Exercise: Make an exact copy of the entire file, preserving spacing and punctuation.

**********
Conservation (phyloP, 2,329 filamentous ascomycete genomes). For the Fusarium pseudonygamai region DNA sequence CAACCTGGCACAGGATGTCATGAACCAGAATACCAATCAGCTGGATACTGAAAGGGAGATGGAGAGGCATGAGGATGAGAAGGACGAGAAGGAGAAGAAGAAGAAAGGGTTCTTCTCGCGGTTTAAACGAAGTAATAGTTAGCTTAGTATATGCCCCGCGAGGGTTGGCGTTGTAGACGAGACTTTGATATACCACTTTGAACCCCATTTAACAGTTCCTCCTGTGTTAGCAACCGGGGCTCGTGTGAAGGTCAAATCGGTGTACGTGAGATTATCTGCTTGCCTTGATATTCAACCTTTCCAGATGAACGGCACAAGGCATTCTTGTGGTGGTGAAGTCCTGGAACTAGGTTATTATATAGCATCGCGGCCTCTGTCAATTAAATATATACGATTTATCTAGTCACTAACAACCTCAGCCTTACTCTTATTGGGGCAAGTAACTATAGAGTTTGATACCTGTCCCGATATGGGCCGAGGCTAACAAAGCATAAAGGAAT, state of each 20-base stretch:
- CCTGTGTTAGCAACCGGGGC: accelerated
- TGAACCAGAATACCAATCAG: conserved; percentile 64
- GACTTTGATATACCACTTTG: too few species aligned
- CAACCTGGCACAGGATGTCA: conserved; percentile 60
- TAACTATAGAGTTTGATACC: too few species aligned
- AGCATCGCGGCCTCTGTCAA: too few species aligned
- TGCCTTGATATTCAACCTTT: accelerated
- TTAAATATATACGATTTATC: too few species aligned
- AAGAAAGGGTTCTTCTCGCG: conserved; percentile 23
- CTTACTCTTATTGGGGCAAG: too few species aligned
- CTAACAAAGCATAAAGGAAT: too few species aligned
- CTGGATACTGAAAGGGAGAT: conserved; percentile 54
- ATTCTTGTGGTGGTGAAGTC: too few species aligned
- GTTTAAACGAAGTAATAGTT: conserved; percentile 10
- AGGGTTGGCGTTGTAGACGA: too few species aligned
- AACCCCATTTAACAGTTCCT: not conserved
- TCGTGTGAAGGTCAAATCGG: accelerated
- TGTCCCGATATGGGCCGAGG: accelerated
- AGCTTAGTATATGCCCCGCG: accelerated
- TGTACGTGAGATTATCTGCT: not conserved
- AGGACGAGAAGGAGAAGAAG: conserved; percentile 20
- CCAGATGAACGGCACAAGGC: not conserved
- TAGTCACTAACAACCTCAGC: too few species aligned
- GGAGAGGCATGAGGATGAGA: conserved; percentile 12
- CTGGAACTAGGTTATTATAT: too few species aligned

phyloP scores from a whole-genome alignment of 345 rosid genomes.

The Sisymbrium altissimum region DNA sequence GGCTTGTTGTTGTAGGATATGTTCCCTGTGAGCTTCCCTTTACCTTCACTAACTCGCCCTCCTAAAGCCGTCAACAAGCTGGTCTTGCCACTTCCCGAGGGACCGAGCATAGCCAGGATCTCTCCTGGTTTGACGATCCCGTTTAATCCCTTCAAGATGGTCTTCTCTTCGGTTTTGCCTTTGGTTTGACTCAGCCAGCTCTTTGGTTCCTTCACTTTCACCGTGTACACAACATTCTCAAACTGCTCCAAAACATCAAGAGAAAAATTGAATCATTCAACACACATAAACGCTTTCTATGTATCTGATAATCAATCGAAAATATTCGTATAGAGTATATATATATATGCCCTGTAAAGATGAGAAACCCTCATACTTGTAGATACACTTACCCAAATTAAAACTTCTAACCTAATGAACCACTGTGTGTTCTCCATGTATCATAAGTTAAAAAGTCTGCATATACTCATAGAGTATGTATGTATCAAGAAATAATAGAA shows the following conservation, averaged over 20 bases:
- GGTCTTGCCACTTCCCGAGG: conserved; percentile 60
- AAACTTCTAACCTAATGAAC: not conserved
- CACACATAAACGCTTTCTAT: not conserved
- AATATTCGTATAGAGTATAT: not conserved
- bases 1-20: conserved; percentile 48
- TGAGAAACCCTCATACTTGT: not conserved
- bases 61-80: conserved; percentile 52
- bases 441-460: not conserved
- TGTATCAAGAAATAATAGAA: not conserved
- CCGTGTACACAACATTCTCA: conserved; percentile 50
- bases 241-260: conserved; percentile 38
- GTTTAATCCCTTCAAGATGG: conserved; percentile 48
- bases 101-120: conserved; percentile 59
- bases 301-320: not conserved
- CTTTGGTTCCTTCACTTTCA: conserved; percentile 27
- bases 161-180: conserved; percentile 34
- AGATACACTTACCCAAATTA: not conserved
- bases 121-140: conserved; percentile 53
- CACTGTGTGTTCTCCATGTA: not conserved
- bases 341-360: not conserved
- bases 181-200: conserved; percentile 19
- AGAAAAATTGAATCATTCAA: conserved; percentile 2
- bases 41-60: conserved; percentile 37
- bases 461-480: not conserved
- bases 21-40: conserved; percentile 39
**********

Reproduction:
Conservation (phyloP, 2,329 filamentous ascomycete genomes). For the Fusarium pseudonygamai region DNA sequence CAACCTGGCACAGGATGTCATGAACCAGAATACCAATCAGCTGGATACTGAAAGGGAGATGGAGAGGCATGAGGATGAGAAGGACGAGAAGGAGAAGAAGAAGAAAGGGTTCTTCTCGCGGTTTAAACGAAGTAATAGTTAGCTTAGTATATGCCCCGCGAGGGTTGGCGTTGTAGACGAGACTTTGATATACCACTTTGAACCCCATTTAACAGTTCCTCCTGTGTTAGCAACCGGGGCTCGTGTGAAGGTCAAATCGGTGTACGTGAGATTATCTGCTTGCCTTGATATTCAACCTTTCCAGATGAACGGCACAAGGCATTCTTGTGGTGGTGAAGTCCTGGAACTAGGTTATTATATAGCATCGCGGCCTCTGTCAATTAAATATATACGATTTATCTAGTCACTAACAACCTCAGCCTTACTCTTATTGGGGCAAGTAACTATAGAGTTTGATACCTGTCCCGATATGGGCCGAGGCTAACAAAGCATAAAGGAAT, state of each 20-base stretch:
- CCTGTGTTAGCAACCGGGGC: accelerated
- TGAACCAGAATACCAATCAG: conserved; percentile 64
- GACTTTGATATACCACTTTG: too few species aligned
- CAACCTGGCACAGGATGTCA: conserved; percentile 60
- TAACTATAGAGTTTGATACC: too few species aligned
- AGCATCGCGGCCTCTGTCAA: too few species aligned
- TGCCTTGATATTCAACCTTT: accelerated
- TTAAATATATACGATTTATC: too few species aligned
- AAGAAAGGGTTCTTCTCGCG: conserved; percentile 23
- CTTACTCTTATTGGGGCAAG: too few species aligned
- CTAACAAAGCATAAAGGAAT: too few species aligned
- CTGGATACTGAAAGGGAGAT: conserved; percentile 54
- ATTCTTGTGGTGGTGAAGTC: too few species aligned
- GTTTAAACGAAGTAATAGTT: conserved; percentile 10
- AGGGTTGGCGTTGTAGACGA: too few species aligned
- AACCCCATTTAACAGTTCCT: not conserved
- TCGTGTGAAGGTCAAATCGG: accelerated
- TGTCCCGATATGGGCCGAGG: accelerated
- AGCTTAGTATATGCCCCGCG: accelerated
- TGTACGTGAGATTATCTGCT: not conserved
- AGGACGAGAAGGAGAAGAAG: conserved; percentile 20
- CCAGATGAACGGCACAAGGC: not conserved
- TAGTCACTAACAACCTCAGC: too few species aligned
- GGAGAGGCATGAGGATGAGA: conserved; percentile 12
- CTGGAACTAGGTTATTATAT: too few species aligned

phyloP scores from a whole-genome alignment of 345 rosid genomes.

The Sisymbrium altissimum region DNA sequence GGCTTGTTGTTGTAGGATATGTTCCCTGTGAGCTTCCCTTTACCTTCACTAACTCGCCCTCCTAAAGCCGTCAACAAGCTGGTCTTGCCACTTCCCGAGGGACCGAGCATAGCCAGGATCTCTCCTGGTTTGACGATCCCGTTTAATCCCTTCAAGATGGTCTTCTCTTCGGTTTTGCCTTTGGTTTGACTCAGCCAGCTCTTTGGTTCCTTCACTTTCACCGTGTACACAACATTCTCAAACTGCTCCAAAACATCAAGAGAAAAATTGAATCATTCAACACACATAAACGCTTTCTATGTATCTGATAATCAATCGAAAATATTCGTATAGAGTATATATATATATGCCCTGTAAAGATGAGAAACCCTCATACTTGTAGATACACTTACCCAAATTAAAACTTCTAACCTAATGAACCACTGTGTGTTCTCCATGTATCATAAGTTAAAAAGTCTGCATATACTCATAGAGTATGTATGTATCAAGAAATAATAGAA shows the following conservation, averaged over 20 bases:
- GGTCTTGCCACTTCCCGAGG: conserved; percentile 60
- AAACTTCTAACCTAATGAAC: not conserved
- CACACATAAACGCTTTCTAT: not conserved
- AATATTCGTATAGAGTATAT: not conserved
- bases 1-20: conserved; percentile 48
- TGAGAAACCCTCATACTTGT: not conserved
- bases 61-80: conserved; percentile 52
- bases 441-460: not conserved
- TGTATCAAGAAATAATAGAA: not conserved
- CCGTGTACACAACATTCTCA: conserved; percentile 50
- bases 241-260: conserved; percentile 38
- GTTTAATCCCTTCAAGATGG: conserved; percentile 48
- bases 101-120: conserved; percentile 59
- bases 301-320: not conserved
- CTTTGGTTCCTTCACTTTCA: conserved; percentile 27
- bases 161-180: conserved; percentile 34
- AGATACACTTACCCAAATTA: not conserved
- bases 121-140: conserved; percentile 53
- CACTGTGTGTTCTCCATGTA: not conserved
- bases 341-360: not conserved
- bases 181-200: conserved; percentile 19
- AGAAAAATTGAATCATTCAA: conserved; percentile 2
- bases 41-60: conserved; percentile 37
- bases 461-480: not conserved
- bases 21-40: conserved; percentile 39